14 March 2013

Namibia: Academic Fraudsters to Hear Sentence Next Week

Windhoek — State prosecutors and defence lawyers are set to argue on the sentences to be imposed on 11 people who have been charged with fraud for falsifying their academic qualifications.

The hearing of the 10 Angolans and one Namibian will resume on Monday March 18 in the Windhoek Magistrate's Court.

The accused are Mesias Francisco Gola, Andre Garcia Teixeira, Johannes Kandali Kalimbo, Fausto Raimundo Da Silva, Pedro Diogo, Oliviera Morais, Pedro Miguel Maiembe, Antonio Costa Francisco, Mario Augusto Da Costa, Tomas A. M. Quissanga and Danilcia Fernandes Garcia.

They were arrested on October 27 last year after they allegedly organised their own 'graduation party' at a local hotel with fake qualifications. They are charged with contravening section 34 of the Anti-Corruption Act, and for fraud, forgery and contravening section 46 of the Act and section 77 of the Education Act of 2001.

They have all pleaded guilty to the charges, with the exception of Kalimbo, who pleaded not guilty to some of the charges he faced, and the prosecutor has now referred the matter to the Prosecutor General's office for a ruling.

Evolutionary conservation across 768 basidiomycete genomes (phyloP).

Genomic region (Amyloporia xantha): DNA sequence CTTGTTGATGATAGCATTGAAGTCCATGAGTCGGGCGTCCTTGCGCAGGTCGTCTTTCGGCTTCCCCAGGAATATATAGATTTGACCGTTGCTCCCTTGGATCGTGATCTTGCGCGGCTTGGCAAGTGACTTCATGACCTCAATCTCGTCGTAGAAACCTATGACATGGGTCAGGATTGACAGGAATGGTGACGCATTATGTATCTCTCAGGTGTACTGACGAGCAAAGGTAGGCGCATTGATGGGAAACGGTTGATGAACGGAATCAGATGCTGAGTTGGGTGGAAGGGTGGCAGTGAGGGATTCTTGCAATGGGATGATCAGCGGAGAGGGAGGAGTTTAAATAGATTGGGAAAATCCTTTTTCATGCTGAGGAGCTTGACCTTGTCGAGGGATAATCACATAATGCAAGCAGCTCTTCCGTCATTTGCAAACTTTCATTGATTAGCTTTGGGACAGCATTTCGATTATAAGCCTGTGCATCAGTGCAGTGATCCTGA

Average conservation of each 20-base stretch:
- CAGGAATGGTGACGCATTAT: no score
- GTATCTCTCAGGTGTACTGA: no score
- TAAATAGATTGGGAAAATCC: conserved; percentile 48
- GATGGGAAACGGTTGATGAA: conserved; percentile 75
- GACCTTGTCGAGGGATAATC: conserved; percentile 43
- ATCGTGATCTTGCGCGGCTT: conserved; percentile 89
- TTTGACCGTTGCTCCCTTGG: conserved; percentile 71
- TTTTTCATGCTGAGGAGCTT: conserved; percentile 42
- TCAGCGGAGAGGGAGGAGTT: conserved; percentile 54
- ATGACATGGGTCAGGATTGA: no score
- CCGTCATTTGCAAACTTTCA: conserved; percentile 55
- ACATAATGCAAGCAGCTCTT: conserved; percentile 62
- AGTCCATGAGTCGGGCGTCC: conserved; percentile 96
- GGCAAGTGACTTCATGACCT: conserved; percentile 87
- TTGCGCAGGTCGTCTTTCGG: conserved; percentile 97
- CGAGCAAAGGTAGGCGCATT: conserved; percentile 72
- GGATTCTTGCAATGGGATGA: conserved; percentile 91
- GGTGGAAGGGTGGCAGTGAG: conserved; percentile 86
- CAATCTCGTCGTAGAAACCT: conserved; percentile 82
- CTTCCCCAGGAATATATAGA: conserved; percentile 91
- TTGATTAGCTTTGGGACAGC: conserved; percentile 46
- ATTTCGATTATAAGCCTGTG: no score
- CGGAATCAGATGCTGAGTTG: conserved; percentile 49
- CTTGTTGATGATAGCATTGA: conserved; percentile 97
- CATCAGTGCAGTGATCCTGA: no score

After the arrests, the ACC Director Paulus Noah urged tertiary institutions to exercise a higher degree of scrutiny before "they admit the mushrooming foreign students in their institutions".

"If they are capable of forging qualifications in Namibia, they are equally capable of doing so in their own respective countries," Noah said at the time. Noah urged employers to be on the lookout for academic cheats. Employers must verify the original academic certificates with the institutions where the qualifications are purportedly obtained.

The qualifications forged were from the Polytechnic of Namibia (PoN), the International University of Management (IUM) and Institute of Commercial Management (ICM), though other tertiary institutions such as the University of Namibia (Unam) were not ruled out, Noah said.

The ACC said the students bought forged certificates, which were sold for N$5 000 and N$7 500 each depending on the academic level. Investigations revealed someone was offered N$12 000 as well as a laptop to act as a representative of the Polytechnic of Namibia to hand over the certificates at the staged graduation party at a local hotel.

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